Overall, we saw only a 2.5 percent slowdown in application performance from Leopard to Snow Leopard on our more processor-intensive performance tests, including our multimedia multitasking test, in which we measure the time for QuickTime to finish converting a short movie while iTunes is performing its own conversion of MP3 into AAC format in the background simultaneously. As this falls within our typical margin of error (5 percent), we saw no significant difference with application performance when moving from Leopard to Snow Leopard. (See the bottom of this review for performance charts.)
Expose Snow Leopard includes a number of user UI improvements intended to make working with Mac OS X easier and more efficient. Expose, Apple's system for visually finding the window you want on a cluttered desktop, used to be relegated to the Function keys on your keyboard. Snow Leopard now makes Expose accessible from the Dock; just click and hold on a Dock icon to see thumbnails of all the open windows in that application. Hitting the Tab key lets you cycle through the preview thumbnails of each open application. Using Expose in the Dock is very natural and elegant, making us wonder why this wasn't already a feature in Leopard.
Click and hold on an application icon in the Dock to bring up full thumbnails of open windows in an application. From Apple: Snow Leopard builds on a decade of OS X innovation and success with hundreds of refinements, new core technologies and out of the box support for Microsoft Exchange. To create Snow Leopard, Apple engineers refined 90 percent of the more than 1,000 projects that make up Mac OS X. Users will notice refinements including a more responsive Finder; Mail that loads messages up to twice as fast;* Time Machine with an up to 80 percent faster initial backup;* a Dock with Expos integration; QuickTime X with a redesigned player that allows users to easily view, record, trim and share video; and a 64-bit version of Safari 4 that is up to 50 percent** faster and resistant to crashes caused by plug-ins. Snow Leopard is half the size of the previous version and frees up to 7GB of drive space once installed. What's new in this version:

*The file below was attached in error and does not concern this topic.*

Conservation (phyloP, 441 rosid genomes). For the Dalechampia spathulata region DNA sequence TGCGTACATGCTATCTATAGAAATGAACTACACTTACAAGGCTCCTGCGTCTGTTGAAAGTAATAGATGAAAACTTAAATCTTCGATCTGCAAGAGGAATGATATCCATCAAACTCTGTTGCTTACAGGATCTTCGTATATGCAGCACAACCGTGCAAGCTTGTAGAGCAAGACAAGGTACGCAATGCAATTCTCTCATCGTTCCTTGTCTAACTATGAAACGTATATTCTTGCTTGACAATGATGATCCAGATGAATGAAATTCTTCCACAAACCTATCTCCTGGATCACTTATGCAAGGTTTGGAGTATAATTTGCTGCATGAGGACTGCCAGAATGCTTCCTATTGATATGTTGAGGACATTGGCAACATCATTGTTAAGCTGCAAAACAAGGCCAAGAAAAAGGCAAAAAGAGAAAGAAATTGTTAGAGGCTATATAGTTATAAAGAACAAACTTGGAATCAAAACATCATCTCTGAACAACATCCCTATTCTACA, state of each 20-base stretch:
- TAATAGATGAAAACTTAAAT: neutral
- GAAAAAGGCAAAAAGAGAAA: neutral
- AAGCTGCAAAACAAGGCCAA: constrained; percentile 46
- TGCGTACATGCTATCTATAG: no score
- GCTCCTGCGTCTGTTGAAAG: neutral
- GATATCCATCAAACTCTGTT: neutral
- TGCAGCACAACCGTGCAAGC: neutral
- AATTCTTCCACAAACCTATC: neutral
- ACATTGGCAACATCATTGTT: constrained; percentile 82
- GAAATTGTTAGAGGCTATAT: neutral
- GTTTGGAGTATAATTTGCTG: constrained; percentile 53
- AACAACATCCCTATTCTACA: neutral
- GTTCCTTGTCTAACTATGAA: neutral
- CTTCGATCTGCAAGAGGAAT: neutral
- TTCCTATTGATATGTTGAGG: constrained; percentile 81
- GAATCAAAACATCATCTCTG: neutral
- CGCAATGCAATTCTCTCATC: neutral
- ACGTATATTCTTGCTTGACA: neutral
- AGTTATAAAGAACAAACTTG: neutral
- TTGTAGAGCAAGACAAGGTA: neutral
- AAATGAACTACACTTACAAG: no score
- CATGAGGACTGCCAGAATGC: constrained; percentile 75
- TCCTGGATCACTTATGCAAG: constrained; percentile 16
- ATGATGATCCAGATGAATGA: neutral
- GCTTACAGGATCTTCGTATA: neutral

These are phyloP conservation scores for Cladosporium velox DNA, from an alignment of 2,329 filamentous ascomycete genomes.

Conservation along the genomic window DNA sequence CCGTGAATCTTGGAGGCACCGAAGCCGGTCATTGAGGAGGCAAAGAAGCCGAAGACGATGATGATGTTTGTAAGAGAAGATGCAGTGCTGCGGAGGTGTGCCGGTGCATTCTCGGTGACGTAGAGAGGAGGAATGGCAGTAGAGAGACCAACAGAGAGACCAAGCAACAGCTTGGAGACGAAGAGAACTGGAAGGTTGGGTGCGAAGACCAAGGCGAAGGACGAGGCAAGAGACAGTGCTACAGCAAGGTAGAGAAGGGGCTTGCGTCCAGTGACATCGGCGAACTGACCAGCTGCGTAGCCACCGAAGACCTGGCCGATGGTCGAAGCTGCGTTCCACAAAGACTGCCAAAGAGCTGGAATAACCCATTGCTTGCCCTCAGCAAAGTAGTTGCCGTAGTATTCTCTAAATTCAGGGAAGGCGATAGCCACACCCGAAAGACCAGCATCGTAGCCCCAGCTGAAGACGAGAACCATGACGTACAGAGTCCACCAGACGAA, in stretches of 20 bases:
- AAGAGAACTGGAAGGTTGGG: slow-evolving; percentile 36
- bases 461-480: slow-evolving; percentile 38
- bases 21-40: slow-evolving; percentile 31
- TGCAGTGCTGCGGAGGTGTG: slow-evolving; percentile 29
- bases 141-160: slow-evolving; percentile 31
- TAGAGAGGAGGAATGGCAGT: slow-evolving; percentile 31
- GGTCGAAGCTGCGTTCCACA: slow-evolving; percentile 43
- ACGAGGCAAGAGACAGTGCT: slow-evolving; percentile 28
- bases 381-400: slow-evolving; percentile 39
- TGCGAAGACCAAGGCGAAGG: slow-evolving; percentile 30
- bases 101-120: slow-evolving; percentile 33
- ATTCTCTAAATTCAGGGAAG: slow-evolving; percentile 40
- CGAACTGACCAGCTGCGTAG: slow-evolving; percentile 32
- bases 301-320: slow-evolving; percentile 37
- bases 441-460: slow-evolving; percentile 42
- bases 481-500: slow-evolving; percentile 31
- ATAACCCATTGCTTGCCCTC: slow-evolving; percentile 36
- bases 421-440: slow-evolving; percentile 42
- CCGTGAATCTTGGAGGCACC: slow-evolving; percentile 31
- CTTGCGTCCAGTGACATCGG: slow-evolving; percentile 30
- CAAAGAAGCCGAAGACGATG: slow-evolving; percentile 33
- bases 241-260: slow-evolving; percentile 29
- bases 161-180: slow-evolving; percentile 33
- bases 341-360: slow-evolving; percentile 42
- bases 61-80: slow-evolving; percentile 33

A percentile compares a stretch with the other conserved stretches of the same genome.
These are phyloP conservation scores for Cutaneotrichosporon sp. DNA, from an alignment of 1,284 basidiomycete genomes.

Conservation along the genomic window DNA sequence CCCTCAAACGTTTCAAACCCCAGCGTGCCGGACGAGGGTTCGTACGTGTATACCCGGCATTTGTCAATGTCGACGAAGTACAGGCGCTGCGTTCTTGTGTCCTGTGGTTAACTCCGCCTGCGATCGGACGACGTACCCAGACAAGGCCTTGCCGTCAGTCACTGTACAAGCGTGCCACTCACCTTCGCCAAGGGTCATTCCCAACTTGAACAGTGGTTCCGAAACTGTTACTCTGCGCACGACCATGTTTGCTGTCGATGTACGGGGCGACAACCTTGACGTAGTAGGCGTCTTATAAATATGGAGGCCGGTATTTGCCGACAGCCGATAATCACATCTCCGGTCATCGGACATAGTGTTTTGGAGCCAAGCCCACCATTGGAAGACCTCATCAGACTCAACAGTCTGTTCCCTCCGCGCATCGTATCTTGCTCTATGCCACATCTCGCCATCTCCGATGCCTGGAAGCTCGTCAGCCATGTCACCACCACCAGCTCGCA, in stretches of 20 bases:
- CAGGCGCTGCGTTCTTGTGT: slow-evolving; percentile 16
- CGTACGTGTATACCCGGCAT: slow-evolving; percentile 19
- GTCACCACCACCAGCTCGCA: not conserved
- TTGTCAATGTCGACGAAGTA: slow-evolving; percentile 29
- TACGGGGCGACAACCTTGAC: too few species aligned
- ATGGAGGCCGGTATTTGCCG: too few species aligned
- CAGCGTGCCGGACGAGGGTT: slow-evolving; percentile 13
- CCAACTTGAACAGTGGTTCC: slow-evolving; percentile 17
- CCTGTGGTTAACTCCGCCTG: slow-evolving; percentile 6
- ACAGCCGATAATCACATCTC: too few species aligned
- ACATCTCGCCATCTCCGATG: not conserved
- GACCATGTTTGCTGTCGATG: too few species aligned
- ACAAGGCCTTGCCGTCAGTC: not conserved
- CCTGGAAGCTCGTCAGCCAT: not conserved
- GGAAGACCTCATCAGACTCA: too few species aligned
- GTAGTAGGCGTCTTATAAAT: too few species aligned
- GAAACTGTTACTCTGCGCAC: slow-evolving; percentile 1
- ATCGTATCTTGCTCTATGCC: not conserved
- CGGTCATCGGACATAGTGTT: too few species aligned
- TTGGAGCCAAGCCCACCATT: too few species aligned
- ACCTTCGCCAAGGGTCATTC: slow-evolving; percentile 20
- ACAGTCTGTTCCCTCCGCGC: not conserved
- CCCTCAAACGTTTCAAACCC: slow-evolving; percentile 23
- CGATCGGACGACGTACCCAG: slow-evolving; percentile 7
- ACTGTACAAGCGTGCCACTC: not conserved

Enhance the Mac App Store to get your Mac ready to upgrade to Mac OS X Lion Resolve an issue that may cause Preview to unexpectedly quit Improve support for IPv6 Improve VPN reliability Identify and remove known variants of Mac Defender
Date Added:Jun. 23, 2011
Price:Free; $29.00 to buy
Downloads Last Week:573
|Publisher web site||http://www.apple.com/|
|Release Date||June 23, 2011|
|Date Added||June 23, 2011|
|Category||Utilities & Operating Systems|
|Subcategory||Operating Systems & Updates|
|Operating Systems||Mac/OS X 10.6 Intel|
|Downloads Last Week||573|